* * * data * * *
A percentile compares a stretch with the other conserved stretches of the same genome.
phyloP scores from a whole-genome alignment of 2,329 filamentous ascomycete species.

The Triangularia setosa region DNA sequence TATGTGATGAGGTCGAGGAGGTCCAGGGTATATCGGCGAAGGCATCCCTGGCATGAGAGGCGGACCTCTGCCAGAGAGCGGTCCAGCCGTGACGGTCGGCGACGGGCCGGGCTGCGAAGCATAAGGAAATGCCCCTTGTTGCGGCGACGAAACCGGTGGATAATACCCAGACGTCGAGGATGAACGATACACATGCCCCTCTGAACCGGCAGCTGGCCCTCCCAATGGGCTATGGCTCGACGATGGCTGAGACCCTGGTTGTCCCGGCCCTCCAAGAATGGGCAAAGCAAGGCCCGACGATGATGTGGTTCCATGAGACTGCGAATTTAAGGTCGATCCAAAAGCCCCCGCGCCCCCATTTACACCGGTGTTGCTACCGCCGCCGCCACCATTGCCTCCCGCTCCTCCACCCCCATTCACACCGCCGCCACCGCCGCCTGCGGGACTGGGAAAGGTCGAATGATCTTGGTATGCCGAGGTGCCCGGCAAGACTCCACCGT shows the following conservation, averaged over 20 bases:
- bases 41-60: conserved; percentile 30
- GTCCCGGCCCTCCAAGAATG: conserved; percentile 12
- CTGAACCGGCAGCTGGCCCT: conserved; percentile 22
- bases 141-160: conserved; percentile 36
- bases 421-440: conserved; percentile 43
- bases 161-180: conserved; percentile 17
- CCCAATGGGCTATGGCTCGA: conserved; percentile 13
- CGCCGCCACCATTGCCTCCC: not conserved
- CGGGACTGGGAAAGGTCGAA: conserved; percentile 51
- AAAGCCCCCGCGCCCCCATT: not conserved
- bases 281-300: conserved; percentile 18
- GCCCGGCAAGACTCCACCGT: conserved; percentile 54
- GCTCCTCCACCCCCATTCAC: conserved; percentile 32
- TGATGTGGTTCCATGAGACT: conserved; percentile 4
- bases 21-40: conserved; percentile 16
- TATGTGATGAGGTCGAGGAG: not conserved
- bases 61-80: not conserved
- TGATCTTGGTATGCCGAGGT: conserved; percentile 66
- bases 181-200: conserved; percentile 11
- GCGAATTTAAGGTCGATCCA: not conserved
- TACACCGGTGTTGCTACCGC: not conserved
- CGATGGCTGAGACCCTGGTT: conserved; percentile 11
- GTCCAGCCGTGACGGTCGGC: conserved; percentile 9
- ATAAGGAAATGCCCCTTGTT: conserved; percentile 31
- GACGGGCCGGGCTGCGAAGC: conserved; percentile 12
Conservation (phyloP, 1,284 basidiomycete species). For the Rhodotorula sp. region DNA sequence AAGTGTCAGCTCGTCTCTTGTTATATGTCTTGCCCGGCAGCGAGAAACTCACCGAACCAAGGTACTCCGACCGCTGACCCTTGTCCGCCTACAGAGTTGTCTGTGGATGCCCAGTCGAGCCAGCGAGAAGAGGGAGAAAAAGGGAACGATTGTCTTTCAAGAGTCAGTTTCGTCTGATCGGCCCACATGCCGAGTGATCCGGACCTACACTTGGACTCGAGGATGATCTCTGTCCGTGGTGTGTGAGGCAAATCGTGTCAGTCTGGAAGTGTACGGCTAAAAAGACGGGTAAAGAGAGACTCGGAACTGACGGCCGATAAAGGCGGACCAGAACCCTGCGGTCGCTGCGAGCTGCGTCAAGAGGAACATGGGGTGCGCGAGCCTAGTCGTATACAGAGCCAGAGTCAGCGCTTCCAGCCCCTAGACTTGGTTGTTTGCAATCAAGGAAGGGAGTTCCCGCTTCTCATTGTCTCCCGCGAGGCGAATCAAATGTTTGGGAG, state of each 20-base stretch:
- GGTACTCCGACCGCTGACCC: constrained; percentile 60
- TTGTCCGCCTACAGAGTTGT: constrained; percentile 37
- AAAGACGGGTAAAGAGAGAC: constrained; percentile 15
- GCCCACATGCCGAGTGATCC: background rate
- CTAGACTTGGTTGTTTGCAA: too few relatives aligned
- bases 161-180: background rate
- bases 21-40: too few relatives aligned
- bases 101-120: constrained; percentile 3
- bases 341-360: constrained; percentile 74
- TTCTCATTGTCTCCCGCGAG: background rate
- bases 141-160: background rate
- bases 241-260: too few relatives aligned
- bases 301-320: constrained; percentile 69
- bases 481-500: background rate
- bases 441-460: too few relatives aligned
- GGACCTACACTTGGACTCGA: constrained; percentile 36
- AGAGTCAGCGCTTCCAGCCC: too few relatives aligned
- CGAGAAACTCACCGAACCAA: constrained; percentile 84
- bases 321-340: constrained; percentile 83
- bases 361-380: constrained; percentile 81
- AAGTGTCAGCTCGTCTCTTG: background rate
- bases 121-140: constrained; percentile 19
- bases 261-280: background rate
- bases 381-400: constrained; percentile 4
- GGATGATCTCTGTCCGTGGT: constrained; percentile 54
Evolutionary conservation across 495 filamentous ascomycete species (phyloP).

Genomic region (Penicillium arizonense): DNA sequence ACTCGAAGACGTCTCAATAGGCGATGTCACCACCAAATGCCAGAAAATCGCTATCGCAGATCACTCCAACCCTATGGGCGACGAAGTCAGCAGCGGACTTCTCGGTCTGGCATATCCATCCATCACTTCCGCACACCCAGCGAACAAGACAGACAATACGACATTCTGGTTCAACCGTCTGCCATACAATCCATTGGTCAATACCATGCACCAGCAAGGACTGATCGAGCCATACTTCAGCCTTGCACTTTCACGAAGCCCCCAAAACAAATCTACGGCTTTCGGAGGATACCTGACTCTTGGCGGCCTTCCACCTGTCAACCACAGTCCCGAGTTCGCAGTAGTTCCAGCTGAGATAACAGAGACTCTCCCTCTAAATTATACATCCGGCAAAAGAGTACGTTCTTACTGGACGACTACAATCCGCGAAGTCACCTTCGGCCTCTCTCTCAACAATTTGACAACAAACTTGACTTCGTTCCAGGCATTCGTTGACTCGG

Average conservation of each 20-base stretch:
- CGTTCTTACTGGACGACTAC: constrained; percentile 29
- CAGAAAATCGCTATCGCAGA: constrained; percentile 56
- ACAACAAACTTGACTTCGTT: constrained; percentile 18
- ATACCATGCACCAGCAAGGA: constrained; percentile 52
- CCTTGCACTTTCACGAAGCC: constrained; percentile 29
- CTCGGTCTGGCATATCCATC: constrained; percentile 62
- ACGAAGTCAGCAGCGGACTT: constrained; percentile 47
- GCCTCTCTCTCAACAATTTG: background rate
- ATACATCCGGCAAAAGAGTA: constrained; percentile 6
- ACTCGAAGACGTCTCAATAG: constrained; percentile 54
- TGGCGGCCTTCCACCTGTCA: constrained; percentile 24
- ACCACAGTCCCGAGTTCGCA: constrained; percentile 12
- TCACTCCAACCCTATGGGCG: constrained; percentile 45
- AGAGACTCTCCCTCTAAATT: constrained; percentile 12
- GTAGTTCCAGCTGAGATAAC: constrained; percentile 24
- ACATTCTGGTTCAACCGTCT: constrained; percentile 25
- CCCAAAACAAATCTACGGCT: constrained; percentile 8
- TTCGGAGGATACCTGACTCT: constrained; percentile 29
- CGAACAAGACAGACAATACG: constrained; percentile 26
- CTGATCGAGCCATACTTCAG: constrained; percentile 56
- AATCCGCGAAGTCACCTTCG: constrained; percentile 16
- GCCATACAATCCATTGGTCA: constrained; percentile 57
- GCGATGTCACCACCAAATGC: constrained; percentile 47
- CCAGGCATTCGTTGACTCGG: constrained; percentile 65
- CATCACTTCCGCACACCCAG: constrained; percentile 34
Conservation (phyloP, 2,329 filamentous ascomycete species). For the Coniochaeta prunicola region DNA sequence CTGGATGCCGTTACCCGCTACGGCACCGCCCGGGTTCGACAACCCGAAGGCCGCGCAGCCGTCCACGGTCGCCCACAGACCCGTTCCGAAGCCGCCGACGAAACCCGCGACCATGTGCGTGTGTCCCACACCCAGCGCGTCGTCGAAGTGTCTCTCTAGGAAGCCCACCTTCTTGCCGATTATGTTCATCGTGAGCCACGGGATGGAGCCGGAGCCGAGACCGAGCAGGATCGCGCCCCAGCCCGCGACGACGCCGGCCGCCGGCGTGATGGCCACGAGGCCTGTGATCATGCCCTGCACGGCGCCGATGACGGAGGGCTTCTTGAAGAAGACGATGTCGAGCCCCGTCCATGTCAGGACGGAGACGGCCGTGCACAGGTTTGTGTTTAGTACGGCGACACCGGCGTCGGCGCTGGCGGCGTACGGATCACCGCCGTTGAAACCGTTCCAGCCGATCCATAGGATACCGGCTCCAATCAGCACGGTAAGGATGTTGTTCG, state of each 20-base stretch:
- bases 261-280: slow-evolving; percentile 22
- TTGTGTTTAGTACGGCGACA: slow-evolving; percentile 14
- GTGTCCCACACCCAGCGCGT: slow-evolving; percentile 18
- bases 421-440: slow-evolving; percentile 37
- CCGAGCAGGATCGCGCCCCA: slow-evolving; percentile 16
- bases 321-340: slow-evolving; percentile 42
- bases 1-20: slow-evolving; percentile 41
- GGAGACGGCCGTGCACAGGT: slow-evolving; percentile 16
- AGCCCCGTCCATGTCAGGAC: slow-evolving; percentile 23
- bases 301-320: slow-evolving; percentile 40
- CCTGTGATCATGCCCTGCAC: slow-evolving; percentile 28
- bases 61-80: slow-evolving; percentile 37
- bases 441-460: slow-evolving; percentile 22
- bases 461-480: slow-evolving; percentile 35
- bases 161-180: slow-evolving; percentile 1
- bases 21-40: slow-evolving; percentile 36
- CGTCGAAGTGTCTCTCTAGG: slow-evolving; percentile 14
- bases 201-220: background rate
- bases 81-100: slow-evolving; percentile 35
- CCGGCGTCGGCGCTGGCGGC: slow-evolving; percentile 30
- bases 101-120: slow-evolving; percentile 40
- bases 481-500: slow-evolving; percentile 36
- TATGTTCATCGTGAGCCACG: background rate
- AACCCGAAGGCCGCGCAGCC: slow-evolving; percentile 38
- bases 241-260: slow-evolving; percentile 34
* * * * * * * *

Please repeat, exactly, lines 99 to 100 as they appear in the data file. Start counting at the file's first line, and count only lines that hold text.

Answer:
- bases 21-40: slow-evolving; percentile 36
- CGTCGAAGTGTCTCTCTAGG: slow-evolving; percentile 14